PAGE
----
Grandparent Rights

Divorce and Family Law

Whatever the reason, whether it’s death, divorce, a falling out, or a tough situation, grandparents often want to be a part of their grandchildren’s lives. Sometimes, an event can occur that can complicate a grandparent’s ability to be with or see their grandchildren, but a person doesn’t always have to accept this result as a final outcome. People may be surprised to learn that grandparents can have rights when it comes to their grandchildren. Visitation rights and custody rights are the two major categories for which people inquire when it comes to grandparents and grandchildren.

This page is designed to help you better understand the basics of grandparent rights, including a grandparent’s rights to custody of their grandchildren and a grandparent’s visitation rights when it comes to their grandchildren. This page also details how an attorney may be able to help an individual who is seeking visitation or custody of their grandchildren or who are just looking for more information about the subject.

Note: Just as with any other legal situation, if a person finds themselves in a situation where they are seeking custody or visitation rights, that individual should not hesitate to contact an attorney. This page details the specifics regarding grandparent rights to custody and visitation in the state of Ohio, and can vary from state to state. This article and its contents are merely for informative purposes and should not be construed as legal advice. For accurate and up-to-date legal advice, an individual should contact an attorney or legal professional.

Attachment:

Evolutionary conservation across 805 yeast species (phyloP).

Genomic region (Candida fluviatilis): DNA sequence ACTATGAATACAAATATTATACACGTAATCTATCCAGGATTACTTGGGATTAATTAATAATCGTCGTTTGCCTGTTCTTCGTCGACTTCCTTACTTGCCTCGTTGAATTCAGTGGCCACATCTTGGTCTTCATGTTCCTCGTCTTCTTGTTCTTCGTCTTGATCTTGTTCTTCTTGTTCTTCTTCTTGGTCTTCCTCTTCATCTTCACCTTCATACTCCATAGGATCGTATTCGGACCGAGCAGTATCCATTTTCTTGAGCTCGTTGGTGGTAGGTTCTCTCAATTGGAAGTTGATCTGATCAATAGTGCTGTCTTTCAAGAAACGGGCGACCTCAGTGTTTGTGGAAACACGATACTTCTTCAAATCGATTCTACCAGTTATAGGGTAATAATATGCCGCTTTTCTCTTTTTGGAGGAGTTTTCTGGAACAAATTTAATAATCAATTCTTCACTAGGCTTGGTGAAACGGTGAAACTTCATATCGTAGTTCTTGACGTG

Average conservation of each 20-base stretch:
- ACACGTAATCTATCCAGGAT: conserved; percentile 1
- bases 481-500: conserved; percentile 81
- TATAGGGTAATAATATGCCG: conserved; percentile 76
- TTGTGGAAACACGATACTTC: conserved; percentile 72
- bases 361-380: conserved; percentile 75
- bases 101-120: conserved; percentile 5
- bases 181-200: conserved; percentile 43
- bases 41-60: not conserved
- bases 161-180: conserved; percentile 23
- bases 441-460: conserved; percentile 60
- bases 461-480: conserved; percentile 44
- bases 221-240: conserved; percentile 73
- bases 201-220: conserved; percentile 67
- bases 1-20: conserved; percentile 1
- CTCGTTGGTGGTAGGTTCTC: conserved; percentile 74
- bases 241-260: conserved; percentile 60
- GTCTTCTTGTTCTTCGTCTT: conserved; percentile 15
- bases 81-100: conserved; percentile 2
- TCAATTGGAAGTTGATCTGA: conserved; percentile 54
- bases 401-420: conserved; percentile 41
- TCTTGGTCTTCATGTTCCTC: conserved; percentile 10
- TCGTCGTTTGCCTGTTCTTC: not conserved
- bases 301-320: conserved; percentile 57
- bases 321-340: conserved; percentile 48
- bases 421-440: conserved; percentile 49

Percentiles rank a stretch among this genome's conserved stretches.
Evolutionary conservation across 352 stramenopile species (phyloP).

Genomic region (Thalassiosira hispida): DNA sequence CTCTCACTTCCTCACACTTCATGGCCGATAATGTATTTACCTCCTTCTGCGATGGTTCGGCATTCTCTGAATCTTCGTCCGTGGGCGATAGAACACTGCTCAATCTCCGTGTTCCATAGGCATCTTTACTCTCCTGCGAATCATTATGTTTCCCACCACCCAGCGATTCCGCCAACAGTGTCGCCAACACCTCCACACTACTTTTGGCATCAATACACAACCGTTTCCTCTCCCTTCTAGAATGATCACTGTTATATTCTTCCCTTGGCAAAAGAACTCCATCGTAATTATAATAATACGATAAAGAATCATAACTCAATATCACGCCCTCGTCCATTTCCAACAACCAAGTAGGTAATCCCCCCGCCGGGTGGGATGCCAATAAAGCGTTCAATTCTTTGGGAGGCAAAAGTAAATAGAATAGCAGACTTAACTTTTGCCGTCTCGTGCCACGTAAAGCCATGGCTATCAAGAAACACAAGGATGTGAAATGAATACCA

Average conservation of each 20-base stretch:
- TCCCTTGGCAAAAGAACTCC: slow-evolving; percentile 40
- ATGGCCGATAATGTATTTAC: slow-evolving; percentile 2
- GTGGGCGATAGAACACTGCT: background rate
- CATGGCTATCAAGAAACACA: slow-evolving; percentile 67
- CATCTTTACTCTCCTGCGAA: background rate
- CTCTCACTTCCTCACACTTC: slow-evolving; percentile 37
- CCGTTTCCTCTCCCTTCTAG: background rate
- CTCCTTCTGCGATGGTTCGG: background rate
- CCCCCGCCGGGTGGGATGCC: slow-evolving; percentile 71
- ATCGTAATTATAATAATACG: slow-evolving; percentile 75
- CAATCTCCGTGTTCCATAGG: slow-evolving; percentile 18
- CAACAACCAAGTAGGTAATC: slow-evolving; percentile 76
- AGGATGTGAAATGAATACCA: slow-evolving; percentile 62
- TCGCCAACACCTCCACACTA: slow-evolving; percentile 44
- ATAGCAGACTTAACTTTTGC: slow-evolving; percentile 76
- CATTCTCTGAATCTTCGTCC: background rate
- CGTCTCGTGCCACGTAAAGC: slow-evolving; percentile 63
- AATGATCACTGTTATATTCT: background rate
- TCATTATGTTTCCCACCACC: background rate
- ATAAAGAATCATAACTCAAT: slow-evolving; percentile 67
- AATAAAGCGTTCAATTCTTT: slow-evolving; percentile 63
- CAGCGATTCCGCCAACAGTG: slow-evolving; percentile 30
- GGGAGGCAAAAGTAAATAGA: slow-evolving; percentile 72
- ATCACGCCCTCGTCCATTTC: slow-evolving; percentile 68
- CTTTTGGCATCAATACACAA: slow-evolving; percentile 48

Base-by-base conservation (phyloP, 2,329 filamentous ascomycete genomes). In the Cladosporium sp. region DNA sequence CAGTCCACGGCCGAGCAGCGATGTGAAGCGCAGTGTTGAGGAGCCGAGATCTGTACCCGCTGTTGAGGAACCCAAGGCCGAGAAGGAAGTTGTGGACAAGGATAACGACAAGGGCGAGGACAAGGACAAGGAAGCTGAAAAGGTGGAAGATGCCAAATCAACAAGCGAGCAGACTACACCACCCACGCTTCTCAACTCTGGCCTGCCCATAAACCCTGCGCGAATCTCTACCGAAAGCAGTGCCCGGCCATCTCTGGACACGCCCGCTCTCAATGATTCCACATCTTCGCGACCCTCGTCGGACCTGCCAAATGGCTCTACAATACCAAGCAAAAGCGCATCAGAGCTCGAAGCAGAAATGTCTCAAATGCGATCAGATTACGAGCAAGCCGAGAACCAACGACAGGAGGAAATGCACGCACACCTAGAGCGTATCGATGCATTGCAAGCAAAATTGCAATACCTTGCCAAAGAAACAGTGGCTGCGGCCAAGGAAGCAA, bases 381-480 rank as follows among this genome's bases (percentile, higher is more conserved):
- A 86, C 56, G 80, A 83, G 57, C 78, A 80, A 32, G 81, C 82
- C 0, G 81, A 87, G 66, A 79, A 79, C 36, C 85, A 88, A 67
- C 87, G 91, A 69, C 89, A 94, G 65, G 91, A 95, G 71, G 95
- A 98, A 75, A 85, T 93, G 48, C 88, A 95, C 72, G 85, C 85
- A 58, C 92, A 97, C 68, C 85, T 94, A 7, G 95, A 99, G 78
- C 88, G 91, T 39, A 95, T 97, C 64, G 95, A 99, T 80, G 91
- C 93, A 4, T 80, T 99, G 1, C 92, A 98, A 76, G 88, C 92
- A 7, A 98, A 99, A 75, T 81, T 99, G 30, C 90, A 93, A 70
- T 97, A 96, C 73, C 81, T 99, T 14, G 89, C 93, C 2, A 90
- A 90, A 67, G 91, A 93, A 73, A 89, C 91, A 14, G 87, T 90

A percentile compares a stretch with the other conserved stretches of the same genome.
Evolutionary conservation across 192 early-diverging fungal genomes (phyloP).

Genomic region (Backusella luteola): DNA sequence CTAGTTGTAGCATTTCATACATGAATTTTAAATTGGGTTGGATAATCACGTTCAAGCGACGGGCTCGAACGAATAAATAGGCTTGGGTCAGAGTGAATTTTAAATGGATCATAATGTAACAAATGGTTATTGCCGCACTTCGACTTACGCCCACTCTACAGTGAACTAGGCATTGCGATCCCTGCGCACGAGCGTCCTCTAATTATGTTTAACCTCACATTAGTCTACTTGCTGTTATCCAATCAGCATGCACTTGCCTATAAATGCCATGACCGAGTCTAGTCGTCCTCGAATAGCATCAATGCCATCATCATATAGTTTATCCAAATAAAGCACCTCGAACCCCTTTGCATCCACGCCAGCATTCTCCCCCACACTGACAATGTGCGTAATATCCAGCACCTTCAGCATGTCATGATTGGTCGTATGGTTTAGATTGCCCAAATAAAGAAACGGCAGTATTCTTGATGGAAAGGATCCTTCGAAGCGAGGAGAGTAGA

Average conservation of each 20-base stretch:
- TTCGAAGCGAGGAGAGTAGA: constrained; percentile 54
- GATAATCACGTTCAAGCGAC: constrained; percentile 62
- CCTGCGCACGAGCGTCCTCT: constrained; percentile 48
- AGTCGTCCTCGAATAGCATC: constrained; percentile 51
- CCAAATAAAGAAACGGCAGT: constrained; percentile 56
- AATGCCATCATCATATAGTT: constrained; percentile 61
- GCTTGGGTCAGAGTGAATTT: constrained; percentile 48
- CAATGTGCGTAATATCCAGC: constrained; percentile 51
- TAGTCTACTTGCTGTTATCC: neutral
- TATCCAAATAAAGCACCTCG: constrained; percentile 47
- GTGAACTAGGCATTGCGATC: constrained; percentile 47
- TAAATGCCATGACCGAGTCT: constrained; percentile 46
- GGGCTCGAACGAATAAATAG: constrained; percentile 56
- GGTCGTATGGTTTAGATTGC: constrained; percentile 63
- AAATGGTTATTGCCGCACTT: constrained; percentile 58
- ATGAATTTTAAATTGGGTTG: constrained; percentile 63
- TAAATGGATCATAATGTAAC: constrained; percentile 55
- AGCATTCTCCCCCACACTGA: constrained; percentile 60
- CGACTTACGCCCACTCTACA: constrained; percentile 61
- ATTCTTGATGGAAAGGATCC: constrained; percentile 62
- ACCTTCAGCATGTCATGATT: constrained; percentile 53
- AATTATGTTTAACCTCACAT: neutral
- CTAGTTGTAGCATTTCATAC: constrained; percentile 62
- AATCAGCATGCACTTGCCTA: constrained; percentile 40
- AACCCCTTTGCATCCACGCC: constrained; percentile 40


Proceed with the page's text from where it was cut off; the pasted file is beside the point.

Grandparent Rights: Custody

When it comes to a grandparent obtaining custody of their grandchildren, there are typically two main ways in which an individual can go about accomplishing this goal. The first way is through a power of attorney, where the parents would basically give permission for the grandparent to gain custody of the grandchildren. The second way is through the courts, and this way is usually sought if the grandchildren are living in a bad environment but the parents do not want to relinquish custody.

Power of Attorney

For a grandparent to obtain a legally binding power of attorney over their grandchildren, that power of attorney must be signed and executed by both parents as long as they are living together, married, or share custody of the children. If only one parent has sole custody, or one of the parents has abandoned their parental right, or if one of the parents cannot be located, the signature of the remaining parent should be enough to create a legally binding power of attorney.

A grandparent’s power of attorney does grant the grandparent the rights and responsibilities concerning custody of the child and to make decisions about schooling and medical needs on their behalf. It does not affect a parent’s rights to any proceedings involving the children, give the grandparent the right to give the child up for marriage or adoption, and it does not actually grant legal custody to the grandparent.